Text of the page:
Cynthia Crofoot Rignanese, Esquire
Thinking Globally, Practicing Locally in Central Florida Since 1990

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Commencing the Administration of an Estate

Estate planning is a common step residents in Florida will take at some point in their life -- whether they seek to protect existing assets or ensure that their property will pass down to the appropriate beneficiaries. When the time comes to initiate the administration of a will, loved ones might experience some legal issues if the will or other legal documents, such as a trust, were not properly drafted. This is why understanding the estate administration process is crucial because it could avoid pitfalls that could make some or their entire estate plan unenforceable.

In order to commence the administration of an estate, there must be a proof of a will. Self-proved will that have been executed in accordance with Chapter 733 of the Florida Statutes will be admitted to probate without further proof. Otherwise, a will is admitted into probate after an oath has been taken before a judge or a commissioner by the attesting witnesses. Next, a petition for administration must be filed, and any interested party may file this.

Once all the documents of the estate have been validated, a notice of administration must be served to necessary parties and the personal representative. In most cases, this means the decedent's surviving spouse, beneficiaries and trustee of any trust included in the estate and persons who might be entitled to exempt property. Once the notice has been served, an interested party is able to file an objection. This could be done in order to invalidate a will due to reasons such as mistranslation, misinterpretation or the existence of another will.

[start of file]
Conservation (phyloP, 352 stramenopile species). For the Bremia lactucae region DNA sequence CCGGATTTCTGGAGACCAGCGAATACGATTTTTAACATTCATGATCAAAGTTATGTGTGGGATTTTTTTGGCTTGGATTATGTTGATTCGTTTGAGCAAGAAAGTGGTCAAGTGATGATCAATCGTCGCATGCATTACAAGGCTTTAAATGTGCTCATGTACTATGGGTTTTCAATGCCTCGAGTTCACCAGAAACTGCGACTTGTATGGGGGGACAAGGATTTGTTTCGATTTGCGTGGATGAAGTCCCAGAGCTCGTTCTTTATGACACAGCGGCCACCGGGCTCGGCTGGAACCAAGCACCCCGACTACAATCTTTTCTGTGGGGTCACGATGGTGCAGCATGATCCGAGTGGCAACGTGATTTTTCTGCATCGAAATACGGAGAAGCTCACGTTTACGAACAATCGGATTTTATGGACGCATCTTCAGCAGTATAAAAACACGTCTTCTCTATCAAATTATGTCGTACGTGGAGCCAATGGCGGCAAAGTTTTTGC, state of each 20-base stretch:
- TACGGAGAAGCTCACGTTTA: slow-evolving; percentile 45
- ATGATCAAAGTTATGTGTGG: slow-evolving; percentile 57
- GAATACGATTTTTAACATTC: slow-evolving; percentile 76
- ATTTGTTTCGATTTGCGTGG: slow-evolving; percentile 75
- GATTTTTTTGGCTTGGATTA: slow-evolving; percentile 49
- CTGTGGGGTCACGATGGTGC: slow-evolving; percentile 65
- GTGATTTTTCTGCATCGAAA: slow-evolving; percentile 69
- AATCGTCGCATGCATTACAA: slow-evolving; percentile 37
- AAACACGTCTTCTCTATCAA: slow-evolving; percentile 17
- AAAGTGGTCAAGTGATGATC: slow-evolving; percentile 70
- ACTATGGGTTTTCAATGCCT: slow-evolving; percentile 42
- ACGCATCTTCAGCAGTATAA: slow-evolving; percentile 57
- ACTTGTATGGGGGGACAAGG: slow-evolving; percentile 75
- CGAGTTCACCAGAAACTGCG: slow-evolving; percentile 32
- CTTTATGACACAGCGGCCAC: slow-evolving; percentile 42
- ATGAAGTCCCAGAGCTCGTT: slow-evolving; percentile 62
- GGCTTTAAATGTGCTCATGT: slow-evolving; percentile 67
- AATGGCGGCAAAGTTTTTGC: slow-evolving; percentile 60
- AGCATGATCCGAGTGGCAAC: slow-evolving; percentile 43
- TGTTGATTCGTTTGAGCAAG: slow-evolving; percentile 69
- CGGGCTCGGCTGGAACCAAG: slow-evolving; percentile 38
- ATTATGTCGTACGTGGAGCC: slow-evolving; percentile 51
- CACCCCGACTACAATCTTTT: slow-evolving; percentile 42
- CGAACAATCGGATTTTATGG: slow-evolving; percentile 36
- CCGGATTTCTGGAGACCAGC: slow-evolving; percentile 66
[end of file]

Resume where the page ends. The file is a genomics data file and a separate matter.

In addition to serving a notice of administration, a notice to creditors should also be sent if the statute requires it. Otherwise, the personal representative should publish a notice to creditors for two consecutive weeks in a newspaper in the county where the estate is being administered. Once these steps have been completed, the administration of the estate may occur.

While initiating the administration of an estate seems simple and straightforward, issues could present themselves. In order to ensure a will and the entire estate is carried out the way it was intended, individuals should seek guidance in the drafting process. This will ensure that their rights are protected and interests preserved.

Rignanese & Associates is available to work with clients on their estate administration needs. Please reach out to us at our new headquarters at 203 Avenue A, NW, Suite, 101, Winter Haven, Florida 33881 at 863.294.1114.

On behalf of Kelly Kennedy of J. Kelly Kennedy, Attorney/CPA, P.L.L.C; J. Kelly Kennedy, Attorney/CPA, P.L.L.C. has merged with Rignanese & Associates, PLLC. Source:, "Commencing Administration," accessed on Oct. 13, 2014.

Cynthia Rignanese